Montana Officials Strike Rule That Would Have Barred Cannabis Licensees From Selling Hemp – Cannabis Business Times

Levine

AR: What drove Green Dragon to the northern Colorado market?

AL: So, we have decent coverage around the entire state. We have a lot of stuff in western Colorado, central [Colorado], and a little bit east of Denver with [the] Aurora [dispensary]. Telluride is southwestern Colora…….

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Levine

AR: What drove Green Dragon to the northern Colorado market?

AL: So, we have decent coverage around the entire state. We have a lot of stuff in western Colorado, central [Colorado], and a little bit east of Denver with [the] Aurora [dispensary]. Telluride is southwestern Colorado, [and] Boulder is a little further north, but we’ve never really had anything that far north. Fort Collins is a huge population center in Colorado, and we’ve looked at things there for a while, but it hasn’t worked out until now. So, as I said, we were able to put this deal together, and we acquired the license, and we are super excited to be in Fort Collins.

AR: So, I noticed that Green Dragon opened its first dispensary in Colorado in 2009. Is that correct?

AL: Yes, and at the time, the company was [called] Greenworks. So, [it had] slightly different [owners] and different brands. But yes, the company that is now Green Dragon has been in continual existence since that time.

AR: Can you describe some of the significant changes from acquiring a license and opening a dispensary now compared to then?

AL: Back then, it’s interesting because the farther back in time you go, there were more organic licensing opportunities, meaning more cities were actually giving out licenses for the first time. So, I would say that there were less licenses trading hands. Especially in 2009, there were no licenses to trade because that’s when people were getting kind of the first round of medical licenses. But as the years have gone on and cities have imposed moratoriums or license caps, you start to see more trading of those licenses, to the point where you’d even have applicants just get licenses for the sole purpose of flipping them, like getting them and then immediately selling them.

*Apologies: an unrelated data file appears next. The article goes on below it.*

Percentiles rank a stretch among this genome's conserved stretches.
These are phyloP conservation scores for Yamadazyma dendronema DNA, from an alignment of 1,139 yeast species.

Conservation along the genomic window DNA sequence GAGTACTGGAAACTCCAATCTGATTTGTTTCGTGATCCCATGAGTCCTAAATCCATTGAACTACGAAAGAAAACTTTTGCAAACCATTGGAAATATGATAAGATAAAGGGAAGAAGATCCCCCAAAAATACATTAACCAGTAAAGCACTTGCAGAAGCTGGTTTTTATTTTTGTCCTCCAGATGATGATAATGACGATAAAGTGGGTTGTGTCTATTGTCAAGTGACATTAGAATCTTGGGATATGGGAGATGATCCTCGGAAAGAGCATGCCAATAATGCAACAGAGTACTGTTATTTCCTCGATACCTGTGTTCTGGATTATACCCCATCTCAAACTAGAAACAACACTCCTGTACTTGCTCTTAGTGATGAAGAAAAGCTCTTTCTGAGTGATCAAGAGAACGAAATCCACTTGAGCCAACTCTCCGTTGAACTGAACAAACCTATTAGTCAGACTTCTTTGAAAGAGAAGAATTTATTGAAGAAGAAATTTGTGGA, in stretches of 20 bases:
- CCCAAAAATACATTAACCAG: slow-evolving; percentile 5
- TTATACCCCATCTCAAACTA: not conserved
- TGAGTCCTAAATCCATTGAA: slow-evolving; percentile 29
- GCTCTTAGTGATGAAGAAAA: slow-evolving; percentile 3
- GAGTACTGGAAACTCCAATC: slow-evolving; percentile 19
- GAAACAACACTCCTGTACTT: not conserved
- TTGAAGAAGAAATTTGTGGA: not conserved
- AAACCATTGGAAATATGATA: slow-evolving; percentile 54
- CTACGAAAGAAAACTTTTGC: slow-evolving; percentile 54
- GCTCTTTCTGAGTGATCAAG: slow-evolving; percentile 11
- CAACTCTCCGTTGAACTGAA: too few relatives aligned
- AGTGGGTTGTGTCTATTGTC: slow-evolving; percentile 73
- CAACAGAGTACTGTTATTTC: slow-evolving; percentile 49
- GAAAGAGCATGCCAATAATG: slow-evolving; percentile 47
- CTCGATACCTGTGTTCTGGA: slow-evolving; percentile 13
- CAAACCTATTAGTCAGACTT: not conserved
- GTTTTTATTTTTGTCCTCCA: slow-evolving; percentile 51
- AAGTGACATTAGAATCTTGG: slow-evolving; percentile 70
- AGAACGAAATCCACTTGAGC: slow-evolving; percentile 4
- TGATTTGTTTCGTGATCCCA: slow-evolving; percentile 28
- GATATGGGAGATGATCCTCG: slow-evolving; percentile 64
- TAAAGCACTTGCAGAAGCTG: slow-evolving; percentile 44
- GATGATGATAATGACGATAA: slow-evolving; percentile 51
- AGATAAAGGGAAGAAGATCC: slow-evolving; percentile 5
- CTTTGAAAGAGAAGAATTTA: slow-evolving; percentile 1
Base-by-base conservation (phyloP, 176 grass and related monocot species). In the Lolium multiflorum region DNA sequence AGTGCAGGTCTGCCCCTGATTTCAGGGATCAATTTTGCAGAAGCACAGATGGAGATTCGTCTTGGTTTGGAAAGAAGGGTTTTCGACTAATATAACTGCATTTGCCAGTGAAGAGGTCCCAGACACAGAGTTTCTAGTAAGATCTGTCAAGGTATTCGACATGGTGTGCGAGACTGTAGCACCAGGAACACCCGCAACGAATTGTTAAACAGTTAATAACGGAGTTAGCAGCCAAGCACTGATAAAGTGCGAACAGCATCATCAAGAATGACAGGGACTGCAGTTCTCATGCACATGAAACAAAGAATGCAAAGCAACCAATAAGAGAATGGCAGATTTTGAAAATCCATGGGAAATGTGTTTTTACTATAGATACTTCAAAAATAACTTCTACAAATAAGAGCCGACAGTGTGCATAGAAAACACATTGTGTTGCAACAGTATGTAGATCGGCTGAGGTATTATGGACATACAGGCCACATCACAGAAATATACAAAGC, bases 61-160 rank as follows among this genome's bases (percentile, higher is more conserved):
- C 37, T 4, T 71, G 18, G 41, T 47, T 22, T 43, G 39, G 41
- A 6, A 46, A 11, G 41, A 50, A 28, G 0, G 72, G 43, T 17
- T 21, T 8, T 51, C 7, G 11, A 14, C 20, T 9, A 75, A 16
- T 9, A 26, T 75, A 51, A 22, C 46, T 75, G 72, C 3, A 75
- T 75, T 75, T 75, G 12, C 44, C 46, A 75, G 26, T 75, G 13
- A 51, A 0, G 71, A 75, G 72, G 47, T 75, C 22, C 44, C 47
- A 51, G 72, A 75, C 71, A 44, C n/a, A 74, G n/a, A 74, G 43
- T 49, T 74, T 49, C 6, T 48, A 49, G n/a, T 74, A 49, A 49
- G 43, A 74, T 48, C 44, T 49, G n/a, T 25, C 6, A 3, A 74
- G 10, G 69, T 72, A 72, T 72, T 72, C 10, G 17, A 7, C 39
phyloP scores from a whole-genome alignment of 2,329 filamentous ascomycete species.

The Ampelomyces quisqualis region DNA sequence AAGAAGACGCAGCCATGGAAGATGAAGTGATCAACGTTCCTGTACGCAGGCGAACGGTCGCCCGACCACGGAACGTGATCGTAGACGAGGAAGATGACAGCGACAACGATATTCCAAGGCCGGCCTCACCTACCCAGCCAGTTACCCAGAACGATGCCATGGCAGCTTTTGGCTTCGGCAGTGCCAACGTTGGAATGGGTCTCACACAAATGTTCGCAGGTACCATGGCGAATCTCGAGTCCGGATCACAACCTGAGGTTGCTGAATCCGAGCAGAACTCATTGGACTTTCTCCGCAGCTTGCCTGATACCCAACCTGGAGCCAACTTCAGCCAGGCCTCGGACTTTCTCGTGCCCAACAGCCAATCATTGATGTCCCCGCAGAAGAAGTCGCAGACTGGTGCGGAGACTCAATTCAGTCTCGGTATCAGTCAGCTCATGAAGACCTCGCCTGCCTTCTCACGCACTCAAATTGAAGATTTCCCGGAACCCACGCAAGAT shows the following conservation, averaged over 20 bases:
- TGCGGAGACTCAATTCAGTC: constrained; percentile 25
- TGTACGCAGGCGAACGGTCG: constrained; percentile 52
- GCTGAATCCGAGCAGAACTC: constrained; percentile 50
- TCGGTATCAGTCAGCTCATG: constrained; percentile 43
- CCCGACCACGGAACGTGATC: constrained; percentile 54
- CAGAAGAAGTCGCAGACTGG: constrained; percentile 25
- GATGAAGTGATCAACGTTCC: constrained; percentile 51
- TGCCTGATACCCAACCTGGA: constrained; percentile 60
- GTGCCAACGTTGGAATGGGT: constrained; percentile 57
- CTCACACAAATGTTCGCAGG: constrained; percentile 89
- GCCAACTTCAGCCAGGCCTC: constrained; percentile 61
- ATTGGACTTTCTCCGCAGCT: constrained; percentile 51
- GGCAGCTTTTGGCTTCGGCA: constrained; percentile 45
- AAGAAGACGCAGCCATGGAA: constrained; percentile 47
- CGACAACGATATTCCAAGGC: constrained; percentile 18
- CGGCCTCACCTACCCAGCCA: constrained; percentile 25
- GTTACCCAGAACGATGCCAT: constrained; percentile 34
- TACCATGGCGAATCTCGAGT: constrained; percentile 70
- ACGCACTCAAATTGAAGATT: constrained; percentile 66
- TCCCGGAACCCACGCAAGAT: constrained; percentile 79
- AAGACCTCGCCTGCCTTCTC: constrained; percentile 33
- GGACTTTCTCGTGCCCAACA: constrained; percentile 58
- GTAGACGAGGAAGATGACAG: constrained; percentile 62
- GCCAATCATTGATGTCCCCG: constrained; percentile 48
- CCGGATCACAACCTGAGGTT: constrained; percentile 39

Another huge change historically was back in the medical days, and in the very beginning of recreational, there were vertical requirements, meaning that you weren’t allowed to get these licenses without being able to grow. And that was in place for years and years and years. … Basically, when recreational first started in Colorado, you couldn’t just get a recreational license, you had to have had a medical license prior, and there was this preference given in most cities for like almost a year. … So, it was really restrictive. … Also, while it was medical, there was this provision called 70/30. Basically, you had to grow 70% of your own product. Meaning if you had some growing issues, or you weren’t good at growing, that limited how much wholesale you could buy. If you had more patients that you [could] grow for, you couldn’t wholesale your way out of the problem. You couldn’t just buy flower to meet demand. You were very much limited by what you could grow.

Another thing is that up until fairly recently, Colorado had some of the most restrictive outside-of-state ownership rules in the country. Colorado got left in the dust a little bit because other states allowed investment to flow more freely. So, if a group of operators wanted to apply for a license, or they wanted to expand, or they wanted to grow their business, they [had to get] financing from people outside of the state. Keep in mind, we can’t …….

Source: https://www.cannabisbusinesstimes.com/montana-officials-strike-rule-barred-cannabis-licensees-from-selling-hemp.aspx

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